Keeping Your Kids Safe From Dogs
Posted on 06/24/2013
Thanks to Guest Author Elizabeth Mercer Matlock for this article.
Most dogs are like members of the family and get along great with kids. Kids form strong bonds with dogs that can’t be broken, but the safety of the child should always be paramount.
Every big city and small town has dog attacks where children are the unlucky victims; no city is immune. Just a few weeks ago, an Atlanta toddler was killed by his family’s pit bull while his mother was in the bathroom for a few minutes. A 5 year-old girl, also in Atlanta, was a little luckier. Although she was attacked by her family’s dog<, she survived with major injuries. Today, she’s managing to cope and learn how to walk again. While children are generally helpless in a dog attack, teaching them basic safety and prevention tips for dealing with dogs can go a long way toward keeping your little tike safe.
At an early age, kids should be taught that mutual respect is key to their safety around all animals. While dogs like to play and romp around the house, there’s always a chance that the dog’s survival instincts will kick in when least expected. If a dog senses a threat to himself or his territory, even if unintentional, he may become aggressive and possibly dangerous.
Here are some things you can do to minimize the risk of a dog attack:
- Teach kids not to disturb a dog while sleeping, eating, chewing, or playing with a toy
- Kids should never have face-to-face contact with any dog, and should avoid grabbing his face or tail
- Never leave a baby or small child alone with a dog
- Teach kids that dogs they don’t know should never be approached, regardless of size and friendliness
- Dogs don’t like to be cornered without a clear escape route, so playing with them should be in an open, unobstructed area
- Teach kids to slowly walk away from a growling dog
- Restrain aggressive dogs from all kids
- Don’t leave dogs alone and outside for extended periods
Dogs can be easily startled by sudden movements, screaming, or a child hitting or grabbing them unexpectedly. While a small child is no threat to a big dog, the dog’s self-defense mechanism can be triggered by things he’s never seen or heard before. Dogs are also very possessive and territorial. Kids should be taught that the dog’s food, space, and toys will be protected by the dog.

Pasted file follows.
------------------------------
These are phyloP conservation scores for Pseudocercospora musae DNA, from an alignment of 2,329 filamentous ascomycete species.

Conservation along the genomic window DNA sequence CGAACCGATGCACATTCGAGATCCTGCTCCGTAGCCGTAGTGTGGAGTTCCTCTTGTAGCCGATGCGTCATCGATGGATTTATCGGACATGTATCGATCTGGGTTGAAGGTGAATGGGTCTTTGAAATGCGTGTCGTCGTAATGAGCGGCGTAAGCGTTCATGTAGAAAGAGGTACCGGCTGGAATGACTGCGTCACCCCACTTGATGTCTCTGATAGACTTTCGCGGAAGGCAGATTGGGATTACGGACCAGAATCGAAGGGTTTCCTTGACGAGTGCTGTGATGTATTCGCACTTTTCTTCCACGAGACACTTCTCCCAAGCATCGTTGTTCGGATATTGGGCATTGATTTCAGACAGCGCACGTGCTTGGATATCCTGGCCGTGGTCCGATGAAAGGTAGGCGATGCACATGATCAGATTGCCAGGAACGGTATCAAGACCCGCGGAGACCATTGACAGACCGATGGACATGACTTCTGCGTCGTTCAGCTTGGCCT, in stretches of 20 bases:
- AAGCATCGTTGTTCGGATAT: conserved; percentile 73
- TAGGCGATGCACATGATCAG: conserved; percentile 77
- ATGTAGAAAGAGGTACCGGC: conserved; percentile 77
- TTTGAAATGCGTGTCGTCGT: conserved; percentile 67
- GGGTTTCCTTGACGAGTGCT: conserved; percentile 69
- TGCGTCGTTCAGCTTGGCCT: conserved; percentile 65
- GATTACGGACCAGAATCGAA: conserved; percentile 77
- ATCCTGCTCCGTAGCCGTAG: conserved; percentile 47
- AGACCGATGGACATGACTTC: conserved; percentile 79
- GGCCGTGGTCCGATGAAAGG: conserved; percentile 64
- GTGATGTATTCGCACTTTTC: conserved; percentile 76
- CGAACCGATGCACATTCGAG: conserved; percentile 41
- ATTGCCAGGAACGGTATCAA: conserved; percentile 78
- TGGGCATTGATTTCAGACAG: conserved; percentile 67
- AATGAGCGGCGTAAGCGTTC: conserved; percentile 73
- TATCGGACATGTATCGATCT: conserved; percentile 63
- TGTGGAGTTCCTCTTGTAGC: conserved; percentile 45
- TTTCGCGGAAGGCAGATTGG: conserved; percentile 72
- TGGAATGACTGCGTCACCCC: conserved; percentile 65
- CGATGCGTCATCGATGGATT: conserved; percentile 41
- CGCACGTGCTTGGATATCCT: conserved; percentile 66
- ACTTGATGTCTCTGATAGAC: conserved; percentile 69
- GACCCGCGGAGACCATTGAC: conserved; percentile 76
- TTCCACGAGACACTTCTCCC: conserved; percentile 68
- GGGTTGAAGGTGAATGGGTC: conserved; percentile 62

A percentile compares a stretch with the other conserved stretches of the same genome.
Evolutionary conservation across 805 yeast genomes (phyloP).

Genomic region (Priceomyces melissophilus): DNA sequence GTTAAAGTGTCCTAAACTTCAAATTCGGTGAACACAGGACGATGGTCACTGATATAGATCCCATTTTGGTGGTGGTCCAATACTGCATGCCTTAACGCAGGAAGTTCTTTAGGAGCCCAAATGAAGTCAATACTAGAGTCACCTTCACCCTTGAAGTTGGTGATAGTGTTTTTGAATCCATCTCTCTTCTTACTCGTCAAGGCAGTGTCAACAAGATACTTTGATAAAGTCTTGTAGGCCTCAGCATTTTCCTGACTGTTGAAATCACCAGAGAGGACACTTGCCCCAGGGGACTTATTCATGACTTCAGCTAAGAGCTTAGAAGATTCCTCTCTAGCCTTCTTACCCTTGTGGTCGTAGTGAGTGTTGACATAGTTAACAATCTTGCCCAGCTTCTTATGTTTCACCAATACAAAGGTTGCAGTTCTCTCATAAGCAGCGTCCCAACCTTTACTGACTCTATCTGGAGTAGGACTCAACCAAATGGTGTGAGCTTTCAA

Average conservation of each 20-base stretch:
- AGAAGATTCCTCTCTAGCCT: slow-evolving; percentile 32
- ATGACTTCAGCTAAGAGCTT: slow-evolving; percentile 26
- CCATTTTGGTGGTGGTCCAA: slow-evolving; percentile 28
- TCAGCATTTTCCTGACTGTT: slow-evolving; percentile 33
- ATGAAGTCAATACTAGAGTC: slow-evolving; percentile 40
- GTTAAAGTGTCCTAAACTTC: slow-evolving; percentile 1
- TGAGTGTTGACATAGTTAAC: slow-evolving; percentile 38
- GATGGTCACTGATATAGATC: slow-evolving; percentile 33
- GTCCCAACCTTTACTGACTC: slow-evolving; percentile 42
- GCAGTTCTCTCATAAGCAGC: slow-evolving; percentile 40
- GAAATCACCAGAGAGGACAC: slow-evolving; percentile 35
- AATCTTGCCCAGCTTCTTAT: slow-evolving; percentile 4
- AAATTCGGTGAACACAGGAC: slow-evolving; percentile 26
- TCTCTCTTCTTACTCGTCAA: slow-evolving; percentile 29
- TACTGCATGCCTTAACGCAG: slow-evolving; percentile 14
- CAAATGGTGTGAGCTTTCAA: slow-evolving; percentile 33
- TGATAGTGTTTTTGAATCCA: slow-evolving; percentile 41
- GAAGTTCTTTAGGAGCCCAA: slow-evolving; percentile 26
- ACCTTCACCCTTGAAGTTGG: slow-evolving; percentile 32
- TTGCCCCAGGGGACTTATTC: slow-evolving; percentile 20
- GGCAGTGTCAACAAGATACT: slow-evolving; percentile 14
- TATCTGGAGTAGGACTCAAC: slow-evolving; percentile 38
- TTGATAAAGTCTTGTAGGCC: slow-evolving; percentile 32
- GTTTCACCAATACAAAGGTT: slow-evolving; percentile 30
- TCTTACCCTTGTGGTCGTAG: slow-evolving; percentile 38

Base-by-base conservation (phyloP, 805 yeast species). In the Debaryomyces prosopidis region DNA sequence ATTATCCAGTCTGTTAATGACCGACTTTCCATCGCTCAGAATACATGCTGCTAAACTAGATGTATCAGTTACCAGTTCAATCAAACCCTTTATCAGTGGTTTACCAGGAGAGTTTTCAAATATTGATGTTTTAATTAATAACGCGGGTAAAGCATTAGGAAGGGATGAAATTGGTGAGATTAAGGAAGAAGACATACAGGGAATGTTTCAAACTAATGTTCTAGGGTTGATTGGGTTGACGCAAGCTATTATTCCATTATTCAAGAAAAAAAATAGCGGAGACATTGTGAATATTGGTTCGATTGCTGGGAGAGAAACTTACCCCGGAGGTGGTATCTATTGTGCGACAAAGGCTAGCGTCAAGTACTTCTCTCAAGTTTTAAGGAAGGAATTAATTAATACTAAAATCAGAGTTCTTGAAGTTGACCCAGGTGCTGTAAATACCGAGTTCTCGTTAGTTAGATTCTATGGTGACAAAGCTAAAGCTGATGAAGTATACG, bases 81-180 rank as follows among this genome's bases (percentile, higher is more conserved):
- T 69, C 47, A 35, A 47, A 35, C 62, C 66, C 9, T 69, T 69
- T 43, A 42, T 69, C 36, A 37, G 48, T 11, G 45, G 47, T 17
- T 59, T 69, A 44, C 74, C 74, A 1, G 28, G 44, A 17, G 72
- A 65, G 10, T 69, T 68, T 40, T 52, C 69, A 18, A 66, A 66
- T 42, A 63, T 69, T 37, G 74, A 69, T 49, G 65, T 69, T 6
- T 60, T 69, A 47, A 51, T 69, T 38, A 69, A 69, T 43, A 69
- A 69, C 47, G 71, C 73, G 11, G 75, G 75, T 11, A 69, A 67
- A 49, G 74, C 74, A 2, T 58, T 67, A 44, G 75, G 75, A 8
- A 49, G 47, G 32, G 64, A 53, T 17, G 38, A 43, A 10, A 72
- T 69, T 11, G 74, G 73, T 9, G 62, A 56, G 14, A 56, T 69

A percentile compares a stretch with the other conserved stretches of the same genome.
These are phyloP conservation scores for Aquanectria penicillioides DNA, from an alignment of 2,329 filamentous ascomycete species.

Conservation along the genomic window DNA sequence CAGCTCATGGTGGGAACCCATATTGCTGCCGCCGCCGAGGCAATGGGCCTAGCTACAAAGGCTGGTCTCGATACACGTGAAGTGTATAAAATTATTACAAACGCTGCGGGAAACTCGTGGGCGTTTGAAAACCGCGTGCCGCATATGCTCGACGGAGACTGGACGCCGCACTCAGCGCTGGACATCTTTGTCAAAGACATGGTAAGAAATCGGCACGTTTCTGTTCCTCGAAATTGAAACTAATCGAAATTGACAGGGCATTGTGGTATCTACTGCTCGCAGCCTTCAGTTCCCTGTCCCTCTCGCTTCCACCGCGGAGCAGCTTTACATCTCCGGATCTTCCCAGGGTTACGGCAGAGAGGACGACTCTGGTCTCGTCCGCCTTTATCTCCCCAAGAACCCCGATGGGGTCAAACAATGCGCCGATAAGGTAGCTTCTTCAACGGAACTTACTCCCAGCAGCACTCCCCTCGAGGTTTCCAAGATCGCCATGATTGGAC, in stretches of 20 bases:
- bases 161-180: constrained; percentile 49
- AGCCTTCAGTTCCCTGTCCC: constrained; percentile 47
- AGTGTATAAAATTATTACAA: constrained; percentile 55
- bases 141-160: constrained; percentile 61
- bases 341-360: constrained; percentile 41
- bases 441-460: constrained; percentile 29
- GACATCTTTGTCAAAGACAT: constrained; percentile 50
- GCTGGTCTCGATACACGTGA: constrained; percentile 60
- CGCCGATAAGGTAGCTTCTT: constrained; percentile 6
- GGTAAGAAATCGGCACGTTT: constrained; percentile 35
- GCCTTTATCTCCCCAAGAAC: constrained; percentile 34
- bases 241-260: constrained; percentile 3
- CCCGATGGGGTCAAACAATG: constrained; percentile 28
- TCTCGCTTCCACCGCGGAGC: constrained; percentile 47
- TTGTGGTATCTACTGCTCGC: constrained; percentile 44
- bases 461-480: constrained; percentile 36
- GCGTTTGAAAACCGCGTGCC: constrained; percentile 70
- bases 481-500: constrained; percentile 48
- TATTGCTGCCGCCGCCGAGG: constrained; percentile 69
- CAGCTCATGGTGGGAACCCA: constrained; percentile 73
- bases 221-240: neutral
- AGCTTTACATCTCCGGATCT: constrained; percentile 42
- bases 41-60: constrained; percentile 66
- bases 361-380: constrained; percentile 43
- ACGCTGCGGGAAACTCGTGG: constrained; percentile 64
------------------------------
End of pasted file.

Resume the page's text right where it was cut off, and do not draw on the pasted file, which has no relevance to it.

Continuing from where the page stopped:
If a dog is left alone for a long time, he will become even more territorial. If an unfamiliar child enters his territory, he’s far more likely to bark or bite. Even the best trained dog has predatory instincts that can be aroused if provoked enough. To some breeds of dogs, an infant can easily be mistaken for prey.
For this reason, laws are in place to protect the public from dogs. Leash laws allow owners to walk their dogs, but still keep the neighborhood kids safe. Playgrounds have fences, both to keep children in and dogs out. Some localities hold dog owners legally responsible for anything their dog does. As a result, owners are more likely to obey leash and fence laws for their dogs.
It’s not enough to train your dog, or to depend on other dog owners to confine their dogs safely. Children should be taught how to treat and respect their pets so they can enjoy their company and avoid risk of injury. If you have a puppy, expose him to kids of all ages. This promotes familiarity and reduces the puppy’s fear of being around them.
Elizabeth Mercer Matlock writes for Singleton Law and has long enjoyed seeing the fruit of a well-written legal article. She’s well-rounded in her interests and never above making a good lawyer joke.
This article is originally posted and shared by the The Pet Blog.